On April 18, 2001, Utah House Bill 105 (HB 105), sponsored by Representative Sheryl L. Allen and signed into law by Governor Michael O. Leavitt, officially established the first master esthetics license in the United States. Since the passage of this act, the states of Virginia and Washington have followed, with California very close to doing the same.
This significant licensing act did not happen due to a passive demeanor. It required dedicated involvement. Members of the Utah Beauty Association and I functioned as guiding forces in the interest of the Esthetician’s Act for the state of Utah to ensure this license would pass into law.
Despite overwhelming odds, those involved carried out their due diligence and were persistent in contacting state legislators; emphasizing the importance of licensing for consumer protection; organizing with the Utah Medical Association legal team; hiring respected and experienced lobbyists; and working closely with Representative Allen to sponsor the bill. Hundreds rallied to demonstrate at Utah’s Capitol Rotunda to express support for esthetic licensure, and made sure the news media was aware of the agenda.
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In addition to my principal actions and hard work in the passage of the bill, I also served on the Esthetician’s Act task force to establish safety guidelines for Utah’s master esthetics license and have been involved in contributing essential test questions.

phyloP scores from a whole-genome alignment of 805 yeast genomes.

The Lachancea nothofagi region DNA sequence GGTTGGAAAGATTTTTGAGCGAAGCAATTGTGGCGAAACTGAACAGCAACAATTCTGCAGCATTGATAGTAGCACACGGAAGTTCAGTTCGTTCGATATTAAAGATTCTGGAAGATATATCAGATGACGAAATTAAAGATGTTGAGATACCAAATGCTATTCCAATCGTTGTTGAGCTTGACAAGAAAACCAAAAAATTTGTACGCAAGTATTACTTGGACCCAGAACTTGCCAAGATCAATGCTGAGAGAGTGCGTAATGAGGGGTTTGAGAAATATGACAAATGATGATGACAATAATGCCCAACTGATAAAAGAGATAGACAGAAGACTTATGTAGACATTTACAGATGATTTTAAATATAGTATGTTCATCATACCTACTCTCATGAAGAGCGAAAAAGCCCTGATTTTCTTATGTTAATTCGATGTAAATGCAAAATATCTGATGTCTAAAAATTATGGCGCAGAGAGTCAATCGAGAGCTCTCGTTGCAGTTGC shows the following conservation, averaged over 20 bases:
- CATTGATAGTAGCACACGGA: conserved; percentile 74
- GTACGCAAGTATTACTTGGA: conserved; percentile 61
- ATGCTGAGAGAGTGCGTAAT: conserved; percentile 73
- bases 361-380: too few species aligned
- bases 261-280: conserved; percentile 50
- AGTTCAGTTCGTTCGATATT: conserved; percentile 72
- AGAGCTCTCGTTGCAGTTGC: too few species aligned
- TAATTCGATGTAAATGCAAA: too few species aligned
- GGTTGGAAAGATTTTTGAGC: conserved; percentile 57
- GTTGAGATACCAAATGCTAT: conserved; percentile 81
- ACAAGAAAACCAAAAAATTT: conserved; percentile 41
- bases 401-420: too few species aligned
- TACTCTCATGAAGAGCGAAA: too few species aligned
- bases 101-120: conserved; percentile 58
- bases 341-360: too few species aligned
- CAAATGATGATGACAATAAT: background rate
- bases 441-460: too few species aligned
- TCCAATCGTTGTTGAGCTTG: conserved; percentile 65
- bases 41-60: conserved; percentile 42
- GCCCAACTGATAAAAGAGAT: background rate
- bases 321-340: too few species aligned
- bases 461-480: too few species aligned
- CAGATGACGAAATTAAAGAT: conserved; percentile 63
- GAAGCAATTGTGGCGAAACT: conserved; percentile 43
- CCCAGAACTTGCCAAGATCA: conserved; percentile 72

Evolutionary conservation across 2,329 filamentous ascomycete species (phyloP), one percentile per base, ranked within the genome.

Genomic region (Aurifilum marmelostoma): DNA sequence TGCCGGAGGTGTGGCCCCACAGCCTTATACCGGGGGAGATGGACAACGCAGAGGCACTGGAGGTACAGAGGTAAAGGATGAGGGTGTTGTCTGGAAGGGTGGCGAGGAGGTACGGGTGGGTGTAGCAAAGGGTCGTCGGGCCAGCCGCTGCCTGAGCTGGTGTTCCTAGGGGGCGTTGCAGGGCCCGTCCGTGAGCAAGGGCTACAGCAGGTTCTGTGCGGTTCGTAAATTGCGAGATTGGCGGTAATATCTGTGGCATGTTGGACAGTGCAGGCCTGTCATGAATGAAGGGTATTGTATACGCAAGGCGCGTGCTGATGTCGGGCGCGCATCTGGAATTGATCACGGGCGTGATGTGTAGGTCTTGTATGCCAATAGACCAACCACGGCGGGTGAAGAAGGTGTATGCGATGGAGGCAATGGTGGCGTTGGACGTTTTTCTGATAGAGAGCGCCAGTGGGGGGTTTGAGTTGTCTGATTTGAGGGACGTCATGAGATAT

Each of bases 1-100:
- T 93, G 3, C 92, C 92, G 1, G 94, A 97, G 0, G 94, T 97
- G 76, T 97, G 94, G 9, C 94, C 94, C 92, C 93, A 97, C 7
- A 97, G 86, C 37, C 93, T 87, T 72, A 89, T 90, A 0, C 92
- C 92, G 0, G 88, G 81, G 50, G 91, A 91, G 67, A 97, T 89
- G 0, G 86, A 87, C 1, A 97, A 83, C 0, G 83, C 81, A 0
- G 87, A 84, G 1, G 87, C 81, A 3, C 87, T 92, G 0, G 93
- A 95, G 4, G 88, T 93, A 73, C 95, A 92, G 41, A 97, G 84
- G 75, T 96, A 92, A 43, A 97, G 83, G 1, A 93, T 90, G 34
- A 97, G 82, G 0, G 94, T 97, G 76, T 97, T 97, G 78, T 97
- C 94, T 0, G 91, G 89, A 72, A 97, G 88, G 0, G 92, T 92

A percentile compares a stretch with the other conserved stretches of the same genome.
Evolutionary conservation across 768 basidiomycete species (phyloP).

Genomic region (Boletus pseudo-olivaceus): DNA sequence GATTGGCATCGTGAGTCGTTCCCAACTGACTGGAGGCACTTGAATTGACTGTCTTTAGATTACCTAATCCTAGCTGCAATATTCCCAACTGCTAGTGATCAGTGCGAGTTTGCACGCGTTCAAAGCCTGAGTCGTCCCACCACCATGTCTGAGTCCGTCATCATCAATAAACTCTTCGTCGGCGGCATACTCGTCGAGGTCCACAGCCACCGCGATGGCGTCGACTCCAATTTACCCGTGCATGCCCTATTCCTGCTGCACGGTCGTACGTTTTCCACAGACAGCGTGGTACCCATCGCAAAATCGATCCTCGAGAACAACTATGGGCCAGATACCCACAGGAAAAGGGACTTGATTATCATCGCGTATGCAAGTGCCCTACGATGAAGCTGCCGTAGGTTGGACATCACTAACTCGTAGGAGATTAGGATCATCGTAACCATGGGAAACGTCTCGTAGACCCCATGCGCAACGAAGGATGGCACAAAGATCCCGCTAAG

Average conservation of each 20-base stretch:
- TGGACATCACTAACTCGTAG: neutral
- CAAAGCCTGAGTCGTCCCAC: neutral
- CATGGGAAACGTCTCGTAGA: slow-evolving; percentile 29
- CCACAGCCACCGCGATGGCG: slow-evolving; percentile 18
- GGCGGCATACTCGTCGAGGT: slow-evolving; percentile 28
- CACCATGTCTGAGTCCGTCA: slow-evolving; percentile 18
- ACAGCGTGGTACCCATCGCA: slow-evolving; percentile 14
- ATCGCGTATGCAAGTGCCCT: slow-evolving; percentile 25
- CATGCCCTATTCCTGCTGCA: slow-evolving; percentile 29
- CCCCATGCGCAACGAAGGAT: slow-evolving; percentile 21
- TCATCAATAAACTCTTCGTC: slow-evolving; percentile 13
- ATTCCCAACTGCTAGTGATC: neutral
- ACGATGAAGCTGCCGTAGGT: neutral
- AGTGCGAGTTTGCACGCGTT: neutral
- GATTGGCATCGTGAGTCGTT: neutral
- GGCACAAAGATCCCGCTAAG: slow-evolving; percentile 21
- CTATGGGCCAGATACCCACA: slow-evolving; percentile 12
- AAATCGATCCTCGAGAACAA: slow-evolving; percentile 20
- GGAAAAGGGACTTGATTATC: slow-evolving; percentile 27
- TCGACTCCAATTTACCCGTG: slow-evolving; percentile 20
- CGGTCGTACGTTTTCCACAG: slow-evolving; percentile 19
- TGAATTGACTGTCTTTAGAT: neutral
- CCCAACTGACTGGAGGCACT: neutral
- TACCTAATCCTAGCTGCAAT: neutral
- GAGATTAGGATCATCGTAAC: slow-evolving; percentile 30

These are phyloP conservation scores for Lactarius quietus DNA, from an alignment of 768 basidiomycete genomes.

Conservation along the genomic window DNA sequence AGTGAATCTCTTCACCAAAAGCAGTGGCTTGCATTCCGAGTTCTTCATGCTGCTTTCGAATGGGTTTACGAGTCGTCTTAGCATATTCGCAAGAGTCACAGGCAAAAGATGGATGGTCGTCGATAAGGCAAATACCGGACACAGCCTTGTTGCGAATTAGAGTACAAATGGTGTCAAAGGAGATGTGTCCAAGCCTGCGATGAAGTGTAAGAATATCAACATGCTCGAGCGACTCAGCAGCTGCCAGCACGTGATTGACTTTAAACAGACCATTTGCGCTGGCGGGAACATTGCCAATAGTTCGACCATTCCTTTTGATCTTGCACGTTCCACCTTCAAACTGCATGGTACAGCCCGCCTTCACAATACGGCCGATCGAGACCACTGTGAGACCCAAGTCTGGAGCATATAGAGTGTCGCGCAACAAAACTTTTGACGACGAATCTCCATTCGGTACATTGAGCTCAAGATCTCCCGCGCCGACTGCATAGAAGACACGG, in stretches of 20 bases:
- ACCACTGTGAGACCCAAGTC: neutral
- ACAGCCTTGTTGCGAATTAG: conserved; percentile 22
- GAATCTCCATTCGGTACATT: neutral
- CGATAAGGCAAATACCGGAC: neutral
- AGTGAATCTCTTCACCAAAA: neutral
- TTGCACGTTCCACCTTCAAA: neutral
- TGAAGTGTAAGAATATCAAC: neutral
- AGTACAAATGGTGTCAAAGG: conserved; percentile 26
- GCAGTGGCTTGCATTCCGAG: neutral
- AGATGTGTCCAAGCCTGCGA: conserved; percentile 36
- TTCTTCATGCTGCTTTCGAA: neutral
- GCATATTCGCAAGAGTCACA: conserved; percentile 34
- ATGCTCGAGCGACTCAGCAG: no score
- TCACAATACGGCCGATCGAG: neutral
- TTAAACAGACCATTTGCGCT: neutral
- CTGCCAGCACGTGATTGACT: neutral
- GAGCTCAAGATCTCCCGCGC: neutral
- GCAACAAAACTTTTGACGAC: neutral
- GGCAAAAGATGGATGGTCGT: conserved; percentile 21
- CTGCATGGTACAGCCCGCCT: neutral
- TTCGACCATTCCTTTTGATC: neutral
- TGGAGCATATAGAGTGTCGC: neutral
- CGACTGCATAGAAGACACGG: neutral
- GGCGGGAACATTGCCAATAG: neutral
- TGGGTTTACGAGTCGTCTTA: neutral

Getting engaged with licensure and the board is integral in order to change old, outdated laws established decades ago for estheticians. Today, so many states are starting to revolutionize their antiquated practices to move forward and raise the bar for the profession of esthetics. Make no mistake: It requires dedicated estheticians getting involved with licensure and the state board. Do you have the passion and ability to become involved at your state level to upgrade and protect laws for esthetics?
An experienced lobbyist— a person who tries to influence legislation on behalf of a special interest—plays a central role in licensing actions. According to Candace Daly, the lobbyist for the Utah master esthetics license, the following steps are crucial for estheticians who are considering becoming more involved in their state board.
- Be active in a local association and attend meetings so you know the issues. Know who your state and local elected officials are, and make sure that they know who you are.
- Also, be active in a national association. Find out what issues are going on in other states, because what goes around comes around and, if it’s something good, you can implement it in your state. If it is bad, you can work to stop it from happening in your state.
- If you are considering starting the journey to initiate a master esthetics license in your state, begin a coalition of interested parties. Hire a lobbyist who can help you navigate the legislative process in your state. Review code from the states that do have master esthetics licenses and come to an agreement with the coalition on what you want in your state. With the help of a lobbyist, contact a legislator who would be willing to sponsor your legislation—and give it a try.